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She road-tripped with an aspiring surfer cross country for six weeks. She filmed a girl mucking up manure in a horse stall. She conducted 12-hour interviews in a blackened room. And should the life of Jen Gsell ’04 eventually make its way to the silver screen, the scripted comedy would follow this television producer’s treks from bustling New York City to rural Oregon filming for series like MTV’s MADE or Animal Planet’s The Haunted.

For Gsell, the move from English major to TV producer wasn’t so much a jump as a natural segue.

“Storytelling is such a big part of what I do,” she says. “In my last project, I was writing 30- to 40-page scripts. My strong English background from Lafayette absolutely helped me with that. Fleshing out a story and ‘arcing’ it out is second nature to me as a result of all the writing classes I had taken at the College.”

Gsell intended to pursue print journalism until a sophomore summer internship at Good Morning America swayed her to television news. After graduation, Liz Scott ’03 helped her land a publicity assistant gig at ABC Sports, another Lafayette alum later set her up at Fox News, and her career “snowballed” from there.

“You work somewhere, the people at that show pass you on to somebody else,” she says of the freelance-like profession of television production. “Fortuitously I got an interview with MTV for a job that lasted 10 months, High School Stories: Scandals, Pranks, and Controversies. That was my first foray into the entertainment side. It felt like a great fit — creative, and fun, hard work.”

The hard work ranges from transcribing hours of interviews to casting characters, writing scripts, shooting footage, directing scenes, and calling libraries in the “middle-of-nowhere Oklahoma trying to track down a newspaper article for fact-checking.”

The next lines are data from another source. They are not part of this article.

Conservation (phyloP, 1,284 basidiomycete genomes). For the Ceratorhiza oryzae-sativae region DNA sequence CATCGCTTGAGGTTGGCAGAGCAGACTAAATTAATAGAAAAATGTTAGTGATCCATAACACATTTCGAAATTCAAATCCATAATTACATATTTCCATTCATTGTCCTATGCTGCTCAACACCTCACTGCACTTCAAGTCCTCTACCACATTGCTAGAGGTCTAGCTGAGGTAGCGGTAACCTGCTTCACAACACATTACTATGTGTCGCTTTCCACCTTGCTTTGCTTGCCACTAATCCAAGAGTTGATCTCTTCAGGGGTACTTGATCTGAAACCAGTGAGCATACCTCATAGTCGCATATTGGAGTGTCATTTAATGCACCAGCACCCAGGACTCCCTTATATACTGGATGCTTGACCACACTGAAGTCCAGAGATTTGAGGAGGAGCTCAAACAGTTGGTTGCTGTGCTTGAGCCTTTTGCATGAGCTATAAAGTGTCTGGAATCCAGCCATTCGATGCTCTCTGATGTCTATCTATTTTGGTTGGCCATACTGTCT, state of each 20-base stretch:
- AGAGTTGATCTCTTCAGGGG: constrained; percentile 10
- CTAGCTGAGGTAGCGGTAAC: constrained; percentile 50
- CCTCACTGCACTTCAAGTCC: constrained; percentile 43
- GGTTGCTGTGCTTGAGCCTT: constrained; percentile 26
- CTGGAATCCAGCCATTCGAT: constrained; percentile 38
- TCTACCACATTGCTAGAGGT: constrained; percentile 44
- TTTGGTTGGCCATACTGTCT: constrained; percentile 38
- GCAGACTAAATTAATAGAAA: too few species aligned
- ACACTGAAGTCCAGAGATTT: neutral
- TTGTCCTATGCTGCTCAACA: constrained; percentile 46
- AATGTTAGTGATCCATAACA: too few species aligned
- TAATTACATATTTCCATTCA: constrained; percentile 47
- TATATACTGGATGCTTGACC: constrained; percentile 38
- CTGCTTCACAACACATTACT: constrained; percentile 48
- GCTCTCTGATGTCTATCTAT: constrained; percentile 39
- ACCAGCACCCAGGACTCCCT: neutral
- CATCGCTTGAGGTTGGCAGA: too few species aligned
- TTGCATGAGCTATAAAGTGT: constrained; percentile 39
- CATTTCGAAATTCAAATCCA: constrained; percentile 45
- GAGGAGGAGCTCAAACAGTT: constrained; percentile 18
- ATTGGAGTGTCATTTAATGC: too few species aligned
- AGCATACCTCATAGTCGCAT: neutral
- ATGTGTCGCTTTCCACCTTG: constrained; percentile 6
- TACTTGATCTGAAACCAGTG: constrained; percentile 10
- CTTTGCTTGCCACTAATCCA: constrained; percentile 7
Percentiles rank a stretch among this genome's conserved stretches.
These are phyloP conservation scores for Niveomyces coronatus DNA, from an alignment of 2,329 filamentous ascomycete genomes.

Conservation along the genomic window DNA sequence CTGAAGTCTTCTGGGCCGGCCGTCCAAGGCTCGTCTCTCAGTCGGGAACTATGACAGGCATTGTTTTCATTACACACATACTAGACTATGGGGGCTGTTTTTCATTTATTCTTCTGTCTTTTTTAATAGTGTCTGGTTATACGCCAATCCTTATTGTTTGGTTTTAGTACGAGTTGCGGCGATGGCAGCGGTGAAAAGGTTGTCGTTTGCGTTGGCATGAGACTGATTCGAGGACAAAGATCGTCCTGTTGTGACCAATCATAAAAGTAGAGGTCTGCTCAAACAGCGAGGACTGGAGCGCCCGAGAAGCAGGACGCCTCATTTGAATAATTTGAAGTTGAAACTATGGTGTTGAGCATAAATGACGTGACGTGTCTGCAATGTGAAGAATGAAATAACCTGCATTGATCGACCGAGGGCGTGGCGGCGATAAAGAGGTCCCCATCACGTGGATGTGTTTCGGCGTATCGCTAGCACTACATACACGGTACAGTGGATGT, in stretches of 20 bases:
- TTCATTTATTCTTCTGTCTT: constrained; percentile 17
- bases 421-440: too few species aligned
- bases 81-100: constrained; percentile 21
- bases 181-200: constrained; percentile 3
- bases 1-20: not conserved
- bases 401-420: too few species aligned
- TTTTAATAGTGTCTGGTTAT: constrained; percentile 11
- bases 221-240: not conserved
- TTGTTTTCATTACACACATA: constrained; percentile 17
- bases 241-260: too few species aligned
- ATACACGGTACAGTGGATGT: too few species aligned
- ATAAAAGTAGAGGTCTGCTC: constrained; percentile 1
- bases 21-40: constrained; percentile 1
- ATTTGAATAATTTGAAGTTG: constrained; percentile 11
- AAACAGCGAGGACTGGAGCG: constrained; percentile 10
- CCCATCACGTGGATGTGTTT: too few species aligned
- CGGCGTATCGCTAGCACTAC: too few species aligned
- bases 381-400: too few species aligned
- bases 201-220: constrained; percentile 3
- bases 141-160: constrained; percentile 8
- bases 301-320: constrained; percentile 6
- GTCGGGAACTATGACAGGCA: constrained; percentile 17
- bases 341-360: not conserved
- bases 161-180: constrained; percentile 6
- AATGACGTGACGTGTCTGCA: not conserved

However, the most challenging aspect of the job is not splicing scenes or pulling late nights editing film.

“Sometimes the content is really moving, and it’s hard to keep it together,” Gsell says. “When your interviewee is crying about something difficult they’ve gone through, you have to maintain that professionalism and not get emotional yourself.”

Her favorite part is asking the right questions to learn more about a person. She fondly recalls the interviews she conducted for an HBO project about the lives of New York City’s female elite, and the lasting connections she made with teenagers during the filming of MADE episodes.

Gsell hopes to have her own shows on television one day soon. The concept she developed and shot a demo reel for focuses on rocker/jewelry designer Justin Tranter of Semi Precious Weapons, whom she befriended while filming him as a MADE rock star coach. While Lady Gaga used to open for his shows, in a twist, he has signed to open for her tour. Coupling her own production company with Picture Shack Entertainment, Gsell has shot and produced a demo reel about the rocker, with representation by William Morris Agency.

Should the concept air, Gsell hopes it smacks of the elements of good television. “Dynamic, interesting characters. Content that’s going to hold attention. And cutting edge,” she says. “The thing about TV is that it’s always evolving. It’s all about trying to stay cutting edge.”

It’s a quality that harkens back to the classroom.

“I will always love Professor [Bryan] Washington’s classes. He was always cutting edge,” she says of the associate professor of English. “He was never afraid to push the boundaries and make you think. That definitely comes up in making television. You’re pushing boundaries, making people think and feel.”

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